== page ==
Why Handicapped is Not Cool
by Juney Kainulainen
The word "handicapped" was first used in Great Britain after the Crimean War. Medicine had advanced to a point where large numbers of soldiers were returning home with injuries that would have proved fatal in earlier wars. To aid the severely disabled men, Parliament made it legal for war veterans to beg on the streets; they could keep a "cap handy" to accept donations from passersby; thus, the word “handicapped.”
Because the word "handicapped" implies making beggars out of people with disabilities, the term is no longer acceptable. The preferred term is "people with disabilities" (M.A. Hickman, ALRID). There is a difference between "handicapped" and "disability."
Disability is a condition, either emotional or physical. A handicap is the cumulative result of obstacles, which a disability interposes between individuals and their maximum functional level. Therefore, not all disabilities are handicaps. A person using a wheelchair is not handicapped in an environment where there are not steps. A person who is deaf is not handicapped when using a TDD. People who are blind are not handicapped in jobs where they use voice-output computers. The real handicap is often the built environment, e.g., stores with steps into them, inaccessible taxis.
Often the built environment is the severe handicap. Such environments limit participation, productivity, integration, independence, and equality. If a person using a wheelchair cannot accept a job because it is on the second floor and there is no elevator, the real handicap is that there is no elevator. If someone cannot attend school because there are no ramps or curb cuts, the real handicap is no physical access to an education.
In using language, we can choose to emphasize people's similarities or differences. The term "disabled person" is a sloppy short cut to the more psychologically sound expression, "person with a disability." The latter places the person first, not the disability. Placing the disability first distorts and undermines who people with disabilities are and how they want to be seen. We don't refer to people with broken legs as "broken-leg people!"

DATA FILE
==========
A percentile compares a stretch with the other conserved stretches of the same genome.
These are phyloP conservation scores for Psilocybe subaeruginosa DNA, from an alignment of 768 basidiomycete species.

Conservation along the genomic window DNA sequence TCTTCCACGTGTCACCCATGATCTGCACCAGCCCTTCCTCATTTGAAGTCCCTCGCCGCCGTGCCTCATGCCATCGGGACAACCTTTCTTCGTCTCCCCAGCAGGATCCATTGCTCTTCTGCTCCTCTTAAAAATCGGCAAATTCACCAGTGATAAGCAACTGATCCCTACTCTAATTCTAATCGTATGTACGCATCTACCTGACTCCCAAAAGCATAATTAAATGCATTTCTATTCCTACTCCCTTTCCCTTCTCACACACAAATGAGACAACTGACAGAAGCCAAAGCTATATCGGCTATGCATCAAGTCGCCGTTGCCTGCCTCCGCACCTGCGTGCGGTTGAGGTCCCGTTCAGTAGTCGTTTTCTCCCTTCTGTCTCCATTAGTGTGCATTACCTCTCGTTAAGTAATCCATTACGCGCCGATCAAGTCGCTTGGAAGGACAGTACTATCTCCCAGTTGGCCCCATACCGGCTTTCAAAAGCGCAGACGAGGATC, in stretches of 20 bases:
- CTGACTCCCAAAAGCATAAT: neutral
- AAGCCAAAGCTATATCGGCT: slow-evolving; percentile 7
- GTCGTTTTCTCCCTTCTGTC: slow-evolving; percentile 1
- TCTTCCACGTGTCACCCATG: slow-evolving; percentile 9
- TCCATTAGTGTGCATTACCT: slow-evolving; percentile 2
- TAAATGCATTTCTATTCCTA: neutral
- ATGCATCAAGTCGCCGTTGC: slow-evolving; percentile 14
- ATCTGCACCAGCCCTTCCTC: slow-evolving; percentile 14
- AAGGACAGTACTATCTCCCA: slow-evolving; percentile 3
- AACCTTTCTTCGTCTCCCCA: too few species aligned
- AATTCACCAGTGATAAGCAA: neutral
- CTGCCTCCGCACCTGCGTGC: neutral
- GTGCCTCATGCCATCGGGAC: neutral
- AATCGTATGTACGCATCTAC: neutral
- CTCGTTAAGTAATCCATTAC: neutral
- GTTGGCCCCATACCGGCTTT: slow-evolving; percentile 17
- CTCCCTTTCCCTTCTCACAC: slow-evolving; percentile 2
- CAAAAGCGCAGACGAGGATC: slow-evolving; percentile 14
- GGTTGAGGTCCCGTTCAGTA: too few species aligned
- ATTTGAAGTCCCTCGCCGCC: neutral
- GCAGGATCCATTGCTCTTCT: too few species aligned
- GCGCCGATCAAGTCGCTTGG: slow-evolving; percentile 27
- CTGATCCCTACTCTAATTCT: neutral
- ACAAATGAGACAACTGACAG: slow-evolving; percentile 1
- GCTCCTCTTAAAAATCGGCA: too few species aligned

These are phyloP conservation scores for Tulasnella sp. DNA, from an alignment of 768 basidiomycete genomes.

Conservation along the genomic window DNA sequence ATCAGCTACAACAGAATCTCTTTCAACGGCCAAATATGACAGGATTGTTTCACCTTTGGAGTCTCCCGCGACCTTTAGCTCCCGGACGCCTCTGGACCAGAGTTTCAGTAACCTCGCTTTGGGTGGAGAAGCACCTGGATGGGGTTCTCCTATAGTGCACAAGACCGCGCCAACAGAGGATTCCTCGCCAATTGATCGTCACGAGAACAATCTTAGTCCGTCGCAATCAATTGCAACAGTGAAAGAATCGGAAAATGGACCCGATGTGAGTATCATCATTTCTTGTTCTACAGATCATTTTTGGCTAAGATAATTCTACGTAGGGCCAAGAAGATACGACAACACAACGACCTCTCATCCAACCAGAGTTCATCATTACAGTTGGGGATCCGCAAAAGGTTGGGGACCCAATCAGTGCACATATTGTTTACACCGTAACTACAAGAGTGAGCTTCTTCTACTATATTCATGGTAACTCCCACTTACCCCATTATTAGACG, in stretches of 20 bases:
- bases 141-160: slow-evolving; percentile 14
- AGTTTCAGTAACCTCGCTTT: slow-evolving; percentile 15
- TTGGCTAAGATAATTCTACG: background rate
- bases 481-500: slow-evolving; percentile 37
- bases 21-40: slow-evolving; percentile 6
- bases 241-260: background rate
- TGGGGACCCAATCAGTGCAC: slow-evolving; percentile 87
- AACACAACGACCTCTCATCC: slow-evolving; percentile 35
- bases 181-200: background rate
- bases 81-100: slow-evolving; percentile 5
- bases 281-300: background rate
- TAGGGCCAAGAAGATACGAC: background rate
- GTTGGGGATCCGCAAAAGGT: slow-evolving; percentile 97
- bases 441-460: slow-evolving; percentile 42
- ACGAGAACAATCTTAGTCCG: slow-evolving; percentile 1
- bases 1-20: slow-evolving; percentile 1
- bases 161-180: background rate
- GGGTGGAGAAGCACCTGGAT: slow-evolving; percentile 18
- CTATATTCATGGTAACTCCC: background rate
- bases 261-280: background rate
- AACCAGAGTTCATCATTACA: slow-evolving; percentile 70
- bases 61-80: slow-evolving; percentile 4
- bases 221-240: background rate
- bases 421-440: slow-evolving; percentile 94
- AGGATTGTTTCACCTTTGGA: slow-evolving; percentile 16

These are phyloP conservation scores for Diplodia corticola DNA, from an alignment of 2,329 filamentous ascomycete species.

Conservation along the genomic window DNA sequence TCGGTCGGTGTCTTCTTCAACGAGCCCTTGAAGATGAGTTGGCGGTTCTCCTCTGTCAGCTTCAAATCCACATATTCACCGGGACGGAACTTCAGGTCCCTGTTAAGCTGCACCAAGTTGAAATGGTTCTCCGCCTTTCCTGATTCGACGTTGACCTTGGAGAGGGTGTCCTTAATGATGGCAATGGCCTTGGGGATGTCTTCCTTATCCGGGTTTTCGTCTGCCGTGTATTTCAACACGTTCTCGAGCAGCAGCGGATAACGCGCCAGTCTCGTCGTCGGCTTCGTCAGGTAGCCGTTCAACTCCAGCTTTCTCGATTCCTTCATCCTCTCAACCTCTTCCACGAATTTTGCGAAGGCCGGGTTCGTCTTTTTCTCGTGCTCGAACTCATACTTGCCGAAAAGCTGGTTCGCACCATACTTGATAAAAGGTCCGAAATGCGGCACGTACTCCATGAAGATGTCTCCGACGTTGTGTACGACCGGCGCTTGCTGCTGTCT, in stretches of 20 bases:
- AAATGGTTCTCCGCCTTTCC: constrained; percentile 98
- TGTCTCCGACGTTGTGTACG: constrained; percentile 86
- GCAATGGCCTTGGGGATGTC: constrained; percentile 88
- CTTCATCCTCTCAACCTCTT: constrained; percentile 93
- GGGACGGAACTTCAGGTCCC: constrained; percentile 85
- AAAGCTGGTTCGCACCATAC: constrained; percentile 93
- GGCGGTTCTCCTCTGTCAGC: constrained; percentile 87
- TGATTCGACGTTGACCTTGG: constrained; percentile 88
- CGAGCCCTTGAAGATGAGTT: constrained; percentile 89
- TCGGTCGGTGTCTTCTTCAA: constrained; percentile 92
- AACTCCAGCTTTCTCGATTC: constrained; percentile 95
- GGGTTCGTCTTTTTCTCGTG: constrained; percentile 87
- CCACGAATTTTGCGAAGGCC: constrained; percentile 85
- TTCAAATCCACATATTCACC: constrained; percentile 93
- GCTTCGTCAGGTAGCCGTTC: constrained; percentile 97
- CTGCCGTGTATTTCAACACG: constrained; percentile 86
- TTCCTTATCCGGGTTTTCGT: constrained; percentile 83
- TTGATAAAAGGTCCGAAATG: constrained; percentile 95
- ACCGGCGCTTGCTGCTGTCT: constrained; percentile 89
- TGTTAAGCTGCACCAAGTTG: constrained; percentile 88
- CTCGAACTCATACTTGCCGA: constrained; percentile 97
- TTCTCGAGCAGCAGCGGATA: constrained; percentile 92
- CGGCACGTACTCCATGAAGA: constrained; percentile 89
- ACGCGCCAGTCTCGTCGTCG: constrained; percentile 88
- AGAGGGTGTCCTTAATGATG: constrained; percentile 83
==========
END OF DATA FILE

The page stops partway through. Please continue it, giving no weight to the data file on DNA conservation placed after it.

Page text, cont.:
A woman experiencing polio, using a wheelchair, can also be a mother, a wife, an executive, a student, a board member, a gifted public speaker, etc. A man who has cerebral palsy is not a "vegetable!" Although he may have a severe disability, he may also be extremely mentally able, a contributing, productive member of society, e.g., Stephan Hawking, probably the most famous living scientist, author of the book, A Brief History of Time.
You won't find a word "handicapped" in the Americans with Disabilities Act (ADA) or any of its supporting documents. Nor will you find the word "special." Although the term is used in descriptions such as Special Education and Special Olympics, it is seen as patronizing and distancing. "Special" is the euphemism of segregation. The drafters of the ADA and the disability community are saying, "We want to change the image of people with disabilities and the environment." A parking space that is accessible allows a person using a walker or a wheelchair to exit with enough room to maneuver; it does not handicap people with disabilities! Those signs should say "Accessible Parking" instead of "Handicapped Parking."
Help change the 19th century language habits. Increase equal treatment, community awareness, acceptance, and access. Be concerned: take the time to be vigilant about your own language. Language does play an important role in shaping ideas and attitudes.
"Our words affect our thoughts
Our thoughts affect our beliefs
Our beliefs affect our feelings
Our feelings affect our behavior and
Our behavior affects our world"
--(Shirley Devol VanLieu)
This article is borrowed from June Isaacson Kailes' writing “Language is More Than a Trivial Concern.”